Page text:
What is Local Dodge and Burn?
What we're doing is we are lessening the texture and the contour a lot of times on skin to make it feel a little bit smoother and a little bit more aesthetically pleasing, it's about taking skin and going from this to this, okay and this is all done through dodge and burn, there is no healing in this particular step or patch tool or clone stamp or anything else, that's purely done through local dodge and burn, so I'm gonna take you through a few different images in just a minute and you're actually gonna see the entire process a little bit more succinctly as to what we're gonna be doing today. Now, local dodging and burning compared to global dodging and burning, it smooths out the transitions between the tonal areas of skin, whereas global dodging and burning was all about building shape, we are trying to make the changes in the actual dimension a little bit less abrupt, so that's kind of the goal for us today. This can be very labor intensive, when I'm doing this on a portrait image ...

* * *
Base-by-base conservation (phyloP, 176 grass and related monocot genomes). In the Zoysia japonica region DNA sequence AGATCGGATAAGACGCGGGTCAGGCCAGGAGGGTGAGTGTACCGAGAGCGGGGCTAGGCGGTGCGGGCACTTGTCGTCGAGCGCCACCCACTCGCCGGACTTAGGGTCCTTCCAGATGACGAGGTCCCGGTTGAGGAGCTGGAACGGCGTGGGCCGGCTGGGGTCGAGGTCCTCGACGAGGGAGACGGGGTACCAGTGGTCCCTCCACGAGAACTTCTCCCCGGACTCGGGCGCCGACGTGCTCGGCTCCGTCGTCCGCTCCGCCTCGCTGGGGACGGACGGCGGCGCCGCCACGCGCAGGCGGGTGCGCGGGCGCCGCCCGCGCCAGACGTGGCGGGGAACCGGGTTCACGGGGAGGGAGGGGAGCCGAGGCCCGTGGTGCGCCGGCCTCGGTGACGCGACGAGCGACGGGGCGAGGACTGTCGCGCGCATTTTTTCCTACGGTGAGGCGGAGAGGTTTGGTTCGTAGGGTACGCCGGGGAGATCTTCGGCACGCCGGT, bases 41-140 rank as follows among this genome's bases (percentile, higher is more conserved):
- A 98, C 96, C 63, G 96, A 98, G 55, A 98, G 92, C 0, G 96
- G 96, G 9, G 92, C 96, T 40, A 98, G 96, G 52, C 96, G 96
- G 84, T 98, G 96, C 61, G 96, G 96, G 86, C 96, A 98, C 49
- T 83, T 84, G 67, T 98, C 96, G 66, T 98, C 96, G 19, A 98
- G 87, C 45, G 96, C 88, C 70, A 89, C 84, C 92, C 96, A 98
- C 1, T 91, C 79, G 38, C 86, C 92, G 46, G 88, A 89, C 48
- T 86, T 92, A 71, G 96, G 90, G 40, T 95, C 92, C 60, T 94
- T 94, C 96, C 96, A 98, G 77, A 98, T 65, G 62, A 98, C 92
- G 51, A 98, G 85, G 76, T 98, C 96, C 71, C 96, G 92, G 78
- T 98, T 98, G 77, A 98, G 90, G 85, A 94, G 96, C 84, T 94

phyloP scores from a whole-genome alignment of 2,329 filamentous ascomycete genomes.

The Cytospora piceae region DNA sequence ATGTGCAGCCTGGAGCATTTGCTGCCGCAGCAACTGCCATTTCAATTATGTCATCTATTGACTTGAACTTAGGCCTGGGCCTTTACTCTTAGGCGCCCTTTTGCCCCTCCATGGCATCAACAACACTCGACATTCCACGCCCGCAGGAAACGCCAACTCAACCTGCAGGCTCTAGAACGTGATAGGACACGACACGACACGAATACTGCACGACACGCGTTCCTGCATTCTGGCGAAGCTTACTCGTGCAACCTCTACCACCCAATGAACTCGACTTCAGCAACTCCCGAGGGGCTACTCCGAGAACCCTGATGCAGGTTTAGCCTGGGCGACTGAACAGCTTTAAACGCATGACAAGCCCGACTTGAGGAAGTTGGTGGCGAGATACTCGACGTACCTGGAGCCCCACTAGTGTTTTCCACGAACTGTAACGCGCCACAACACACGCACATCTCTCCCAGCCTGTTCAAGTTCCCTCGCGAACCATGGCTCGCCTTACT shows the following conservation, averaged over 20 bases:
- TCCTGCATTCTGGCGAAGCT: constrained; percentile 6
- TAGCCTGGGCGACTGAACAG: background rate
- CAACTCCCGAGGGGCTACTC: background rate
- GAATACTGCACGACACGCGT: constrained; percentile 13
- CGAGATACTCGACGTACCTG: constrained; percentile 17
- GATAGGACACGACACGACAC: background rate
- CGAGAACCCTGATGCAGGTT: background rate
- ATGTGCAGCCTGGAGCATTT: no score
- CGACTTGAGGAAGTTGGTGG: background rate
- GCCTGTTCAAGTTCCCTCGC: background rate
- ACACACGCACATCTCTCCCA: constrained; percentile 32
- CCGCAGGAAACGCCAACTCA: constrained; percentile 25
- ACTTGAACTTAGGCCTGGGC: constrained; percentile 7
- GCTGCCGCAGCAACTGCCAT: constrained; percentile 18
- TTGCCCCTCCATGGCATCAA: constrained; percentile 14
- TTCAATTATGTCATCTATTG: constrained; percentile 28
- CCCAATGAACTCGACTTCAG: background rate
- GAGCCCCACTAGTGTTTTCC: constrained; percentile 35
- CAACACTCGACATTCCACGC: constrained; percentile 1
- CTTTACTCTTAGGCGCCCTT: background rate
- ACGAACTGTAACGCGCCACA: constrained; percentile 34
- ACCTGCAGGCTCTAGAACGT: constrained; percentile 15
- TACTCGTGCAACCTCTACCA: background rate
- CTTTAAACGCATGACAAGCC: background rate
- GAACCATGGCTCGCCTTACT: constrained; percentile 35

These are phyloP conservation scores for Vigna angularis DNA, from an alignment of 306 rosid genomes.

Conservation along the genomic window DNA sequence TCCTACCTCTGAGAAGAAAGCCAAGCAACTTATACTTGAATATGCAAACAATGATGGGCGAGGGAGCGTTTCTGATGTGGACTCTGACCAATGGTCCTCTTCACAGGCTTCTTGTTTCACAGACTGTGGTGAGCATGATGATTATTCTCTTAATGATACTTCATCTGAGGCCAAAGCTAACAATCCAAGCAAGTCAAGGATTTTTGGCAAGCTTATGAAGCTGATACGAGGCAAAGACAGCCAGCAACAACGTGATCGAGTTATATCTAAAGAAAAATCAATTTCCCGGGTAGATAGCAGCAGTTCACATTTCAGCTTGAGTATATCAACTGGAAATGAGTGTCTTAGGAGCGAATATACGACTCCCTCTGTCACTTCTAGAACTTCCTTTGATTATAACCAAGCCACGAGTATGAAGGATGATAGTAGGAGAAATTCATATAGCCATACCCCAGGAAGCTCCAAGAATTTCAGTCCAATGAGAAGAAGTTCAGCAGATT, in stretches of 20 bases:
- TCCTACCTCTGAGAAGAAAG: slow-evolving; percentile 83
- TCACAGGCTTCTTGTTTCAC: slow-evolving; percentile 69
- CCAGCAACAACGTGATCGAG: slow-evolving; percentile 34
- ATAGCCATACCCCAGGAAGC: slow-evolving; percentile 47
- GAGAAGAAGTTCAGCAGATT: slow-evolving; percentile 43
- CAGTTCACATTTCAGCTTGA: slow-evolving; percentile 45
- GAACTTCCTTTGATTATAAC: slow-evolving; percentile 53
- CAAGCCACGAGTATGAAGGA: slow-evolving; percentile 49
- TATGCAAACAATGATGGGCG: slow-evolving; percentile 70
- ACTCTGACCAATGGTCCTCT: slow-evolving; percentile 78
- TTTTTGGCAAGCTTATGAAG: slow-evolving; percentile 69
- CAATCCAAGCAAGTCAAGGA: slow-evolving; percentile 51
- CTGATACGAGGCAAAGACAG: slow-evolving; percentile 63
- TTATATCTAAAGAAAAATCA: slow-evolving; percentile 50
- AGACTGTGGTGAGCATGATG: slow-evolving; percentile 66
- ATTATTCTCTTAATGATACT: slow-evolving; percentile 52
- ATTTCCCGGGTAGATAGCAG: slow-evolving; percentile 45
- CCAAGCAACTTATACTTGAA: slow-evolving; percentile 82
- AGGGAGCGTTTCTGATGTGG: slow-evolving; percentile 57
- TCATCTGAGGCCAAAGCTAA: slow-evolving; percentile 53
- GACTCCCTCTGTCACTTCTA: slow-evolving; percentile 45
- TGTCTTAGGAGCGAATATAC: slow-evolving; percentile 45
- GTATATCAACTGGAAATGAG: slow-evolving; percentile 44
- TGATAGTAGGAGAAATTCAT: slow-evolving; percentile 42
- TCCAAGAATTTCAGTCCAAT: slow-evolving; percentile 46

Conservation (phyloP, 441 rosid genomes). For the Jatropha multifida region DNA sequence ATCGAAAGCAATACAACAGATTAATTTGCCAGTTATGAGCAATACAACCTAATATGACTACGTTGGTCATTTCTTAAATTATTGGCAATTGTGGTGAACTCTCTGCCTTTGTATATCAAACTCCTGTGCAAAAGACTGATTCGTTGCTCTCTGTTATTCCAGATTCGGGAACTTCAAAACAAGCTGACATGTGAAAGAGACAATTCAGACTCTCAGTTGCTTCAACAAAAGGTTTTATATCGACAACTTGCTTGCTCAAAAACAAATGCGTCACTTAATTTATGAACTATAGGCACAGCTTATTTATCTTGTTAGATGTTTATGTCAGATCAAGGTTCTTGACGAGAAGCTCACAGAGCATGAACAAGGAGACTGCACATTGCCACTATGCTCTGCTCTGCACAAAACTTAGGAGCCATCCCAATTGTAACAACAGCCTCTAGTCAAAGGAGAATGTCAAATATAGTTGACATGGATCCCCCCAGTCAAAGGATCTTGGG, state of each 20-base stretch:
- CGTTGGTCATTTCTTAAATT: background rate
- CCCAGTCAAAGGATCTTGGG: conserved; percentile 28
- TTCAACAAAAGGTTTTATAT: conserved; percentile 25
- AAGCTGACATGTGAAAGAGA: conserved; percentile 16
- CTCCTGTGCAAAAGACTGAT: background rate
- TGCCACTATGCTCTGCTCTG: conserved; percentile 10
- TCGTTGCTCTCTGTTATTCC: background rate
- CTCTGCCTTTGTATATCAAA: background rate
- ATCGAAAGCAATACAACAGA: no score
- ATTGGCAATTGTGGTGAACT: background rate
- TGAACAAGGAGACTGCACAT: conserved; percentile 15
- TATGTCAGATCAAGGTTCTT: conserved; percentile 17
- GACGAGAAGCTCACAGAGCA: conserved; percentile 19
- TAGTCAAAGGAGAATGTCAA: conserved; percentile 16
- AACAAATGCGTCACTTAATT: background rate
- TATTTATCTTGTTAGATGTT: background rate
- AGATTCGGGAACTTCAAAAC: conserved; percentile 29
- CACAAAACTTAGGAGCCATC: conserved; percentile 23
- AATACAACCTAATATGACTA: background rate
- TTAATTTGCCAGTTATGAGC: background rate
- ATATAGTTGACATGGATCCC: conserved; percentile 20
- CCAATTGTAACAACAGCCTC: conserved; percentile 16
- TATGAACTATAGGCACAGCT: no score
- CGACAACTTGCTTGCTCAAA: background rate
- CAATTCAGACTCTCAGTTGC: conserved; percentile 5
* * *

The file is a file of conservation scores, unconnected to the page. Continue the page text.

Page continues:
or when I'm doing it on a beauty image, depending upon the severity of what I need to do and where it's ultimately gonna be seen, in an image that may take a couple of hours to do, this particular step can take an hour of that, so it by far is the most time consuming part of any retouch, doing the skin, I usually do it pretty early on, it's one of the first things I do, just so that I'm not lingering on it later on, but it is very, very, very time consuming, so don't necessarily think this is gonna be a quick solution. The final look does depend largely on your preference, I'm gonna show you the tools and the ways to do this, but the degree at which you implement this and how heavy-handed of an effect, that you want to apply is entirely up to you, you can completely smooth out everything and you can make it look really smooth or you can save quite a bit of realism, you can even, because we're working non-destructively just lessen the opacity and blend it back together, so there's a lot of different ways in which there's a big spectrum as far as you can apply this. Also, very important, you should think about how this image is going to be viewed, if it's gonna be blown up and put on the side of a building, maybe you wanna spend a little bit more time on it, but if it's only gonna be shown very small on the web, maybe on Instagram or Facebook, you don't have to spend two hours on an image, you can kind of do this a little bit more spottier and quicker and it's gonna be just as effective for you in the long run, so it really depends largely about where this is gonna be seen and how big. So this is where this particular image started after a little bit of clean up, this is a few little healing bits, nothing too heavy-handed at all, again, this is pretty close to the RAW conversion. So we started here, this was the dodging and burning, that was done to this image locally, the red represents dodging and the blue represents burning, traditionally speaking, I personally do a lot more dodging than burning, usually I end up getting the dark patches and trying to lighten them up, just to match it to everything else, but I will oftentimes work to blend certain hills and valleys together, for example, by the nose, which is always a particular problem area for most people, I'm gonna darken that light highlight and I'm gonna lighten the dark bit and it kind of evens them both out in a way that helps blend it together versus doing all of my work in one particular part. This is actually not a very extensive retouch, it's gonna, the colors are a little bit more exaggerated, so it's not quite as heavy as it may look, it's just to help visualize it out, but this probably ended up taking 15 minutes, so this was a relatively quick one and what we end up with is something that looks like this, it shouldn't actually look all that different from the original, so here's the Before and here's the After, again, we'll do one more time, okay, not a huge difference, but definitely does make for a really nice effect. Here's another one on a very different style image, this was meant to feel a little bit grittier, it's a harder light, which is going to accentuate a lot of the issues and imperfections, so for me, the goal here was not actually to smoothen out everything to make it look beautiful, it was just to help with a few of the more abrupt areas, so where I ended up concentrating my issue was in a few of the spottier areas on the cheek, a little bit by the mouth and that very harsh transition by the nose, where the light was and so it ended up looking like this and it was just meant to help it out a little bit, you don't necessarily have to pour this effect over your image, sometimes a little bit goes a long way, here's the Before and the After, it's subtle, but it does make a difference. Here's another image and she actually, again, very slight clean up, has absolutely terrific skin, so my issue here was actually in no way, shape or form with her, it was the hard light that I was using to create that spotlight effect on the face and because it's a hard light and because it's directional, very much to the side, it's raking across the face and it's really creating a lot of intense textural issues, especially around where that light falls off, so most of my work is concentrated in the areas, where it falls off near the edge, a lot of lightening, a lot of darkening, a lot of evening out those transitions and what ends up is this, okay, here's the Before, After, okay.